For Google, its annual I/O developer conference isn’t just a place to show off the next major version of Android and get coders excited about building apps. Though that stuff is a big part of the show, I/O is also a chance for Google to flex its AI muscle and emphasize its massive reach at a time when every major tech company is racing to best each other in artificial intelligence. And with its emphasis on cloud-based software and apps, I/O is the most important event of the year for Google—as least as long as its hardware efforts are still such a small fraction of its overall business.
WIRED will be on the ground covering it, but until Google CEO Sundar Pichai kicks off the keynote Tuesday May 8 at 10 am Pacific, here’s an idea of what to expect.
Android P Is For … Probably?
Just like every year, Android will be front and center at the 2018 edition of IO. It’s almost a guarantee that we’ll see a new version of Android P, which was first released as a developer preview in March.
So far, we know that a lot of the changes from Android O to P have been visual in nature; notifications have been redesigned, and the quick settings menu has gotten a refresh. There’s also been a lot of chatter around “Material Design 2,” the next iteration of Google’s unifying design language. Material Design was first unveiled at I/O four years ago, so it’s quite possible we’ll see the next version’s formal unveiling this week. Newly redesigned Chrome tabs have already been spotted as part of a possible Material Design refresh, along with references to a “touch optimized” Chrome.
Chrome OS has been an increasingly critical part of Google’s overall platform strategy, while at the same time there’s been a lingering will-they-or-won’t-they question about the merging of Android with Chrome OS. So far, the unification of the two operating systems has been as elusive as Google’s current strategy around its messaging apps. But at the very least, there will be some developer sessions dedicated to Chrome OS, including one that will “provide guidance on adapting your Android apps to work great on ChromeOS.”
Talkin’ About AI
But artificial intelligence, more than Android and Chrome OS, is likely to be the thread that weaves every platform announcement at I/O together; whether that’s in consumer-facing apps like Google Assistant and Google Photos, cloud-based machine learning engines like TensorFlow (there will be multiple developers sessions on this), or even keynote mentions of AI’s impact on jobs.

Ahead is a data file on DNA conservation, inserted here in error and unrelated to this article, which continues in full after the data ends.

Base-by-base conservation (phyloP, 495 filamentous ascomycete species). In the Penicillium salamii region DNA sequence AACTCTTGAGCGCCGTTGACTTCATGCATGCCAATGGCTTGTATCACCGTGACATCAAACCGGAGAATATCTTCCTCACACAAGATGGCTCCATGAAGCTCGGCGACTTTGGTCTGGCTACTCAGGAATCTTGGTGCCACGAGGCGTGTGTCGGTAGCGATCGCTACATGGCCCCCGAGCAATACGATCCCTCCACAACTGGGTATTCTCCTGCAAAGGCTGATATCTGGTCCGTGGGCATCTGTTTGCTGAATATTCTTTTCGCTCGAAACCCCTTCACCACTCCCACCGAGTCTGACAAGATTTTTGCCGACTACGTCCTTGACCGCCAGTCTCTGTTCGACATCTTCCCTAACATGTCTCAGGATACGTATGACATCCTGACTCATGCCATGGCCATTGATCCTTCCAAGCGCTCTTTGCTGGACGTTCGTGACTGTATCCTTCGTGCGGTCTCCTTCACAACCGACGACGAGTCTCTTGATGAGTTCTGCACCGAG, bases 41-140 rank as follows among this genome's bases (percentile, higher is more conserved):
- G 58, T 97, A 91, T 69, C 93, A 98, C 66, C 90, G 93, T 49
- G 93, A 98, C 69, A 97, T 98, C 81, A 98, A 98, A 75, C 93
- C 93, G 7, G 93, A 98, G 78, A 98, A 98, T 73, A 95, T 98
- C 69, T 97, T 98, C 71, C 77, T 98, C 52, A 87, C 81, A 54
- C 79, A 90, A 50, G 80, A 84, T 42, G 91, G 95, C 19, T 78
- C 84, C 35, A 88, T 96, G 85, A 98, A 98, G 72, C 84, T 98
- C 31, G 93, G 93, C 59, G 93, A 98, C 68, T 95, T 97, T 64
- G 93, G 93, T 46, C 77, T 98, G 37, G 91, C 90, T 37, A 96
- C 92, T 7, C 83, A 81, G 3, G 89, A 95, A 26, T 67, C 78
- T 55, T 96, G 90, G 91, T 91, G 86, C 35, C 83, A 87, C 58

Speaking of Google Assistant, late last week Google shared some notable updates around the voice-powered digital helper, which now runs on more than 5,000 devices and even allows you to purchase Fandango tickets with your voice. That’s all well and fun, but one of the most critical aspects of any virtual assistant (in addition to compatibility) is how easy it is to use. It wouldn’t be entirely surprising to see Google taking steps to make Assistant that much more accessible, whether that’s through software changes, like “slices” of Assistant content that shows up outside of the app, or hardware changes that involve working with OEM partners to offer more quick-launch solutions.
Smart Home, Even Smarter VR/AR
Since Nest was merged with Google’s hardware team this past February, it’s safe to say we won’t be hearing any exciting “Works with Nest” updates at I/O this year. But while Nest and Google were operating awkwardly side by side, Google was establishing itself firmly in the home with Chromecast dongles and Google Home speakers. It’s also been working with other companies, like Lenovo, to make “smart displays,” and there here have been suggestions that Google is building its own version of a smart display.
This might be wishful thinking, but it’s possible we could hear more on that. At the very least, expect some iterations on the platform side of the smart home that would tee things up for a much bigger Google hardware launch in the fall.
In terms of VR and AR, the most interesting announcements this year may end up being around AR. Google’s first standalone Daydream VR headset, the Lenovo Mirage Solo, launched last week, so Google may either use this year’s I/O as an opportunity to let the masses try that one on for size, or tease out other Daydream-powered headsets that haven’t started shipping yet.
But this is also the first Google I/O at which ARCore, Google’s framework for mobile AR, will be a fully baked product, not a hardware-limited Tango thing. And Google has been working on some interesting tech around AR and visual search. Basically, all of this will determine whether we spend a good chunk of I/O this year with our heads in headsets, or with them buried in our phone screens. Who we are kidding: we’ll probably do both.
Google’s day-one keynote kicks off tomorrow, Tuesday May 8, at 10 am Pacific time, so be sure to come back to WIRED for live coverage. You can also watch the keynote live here on WIRED.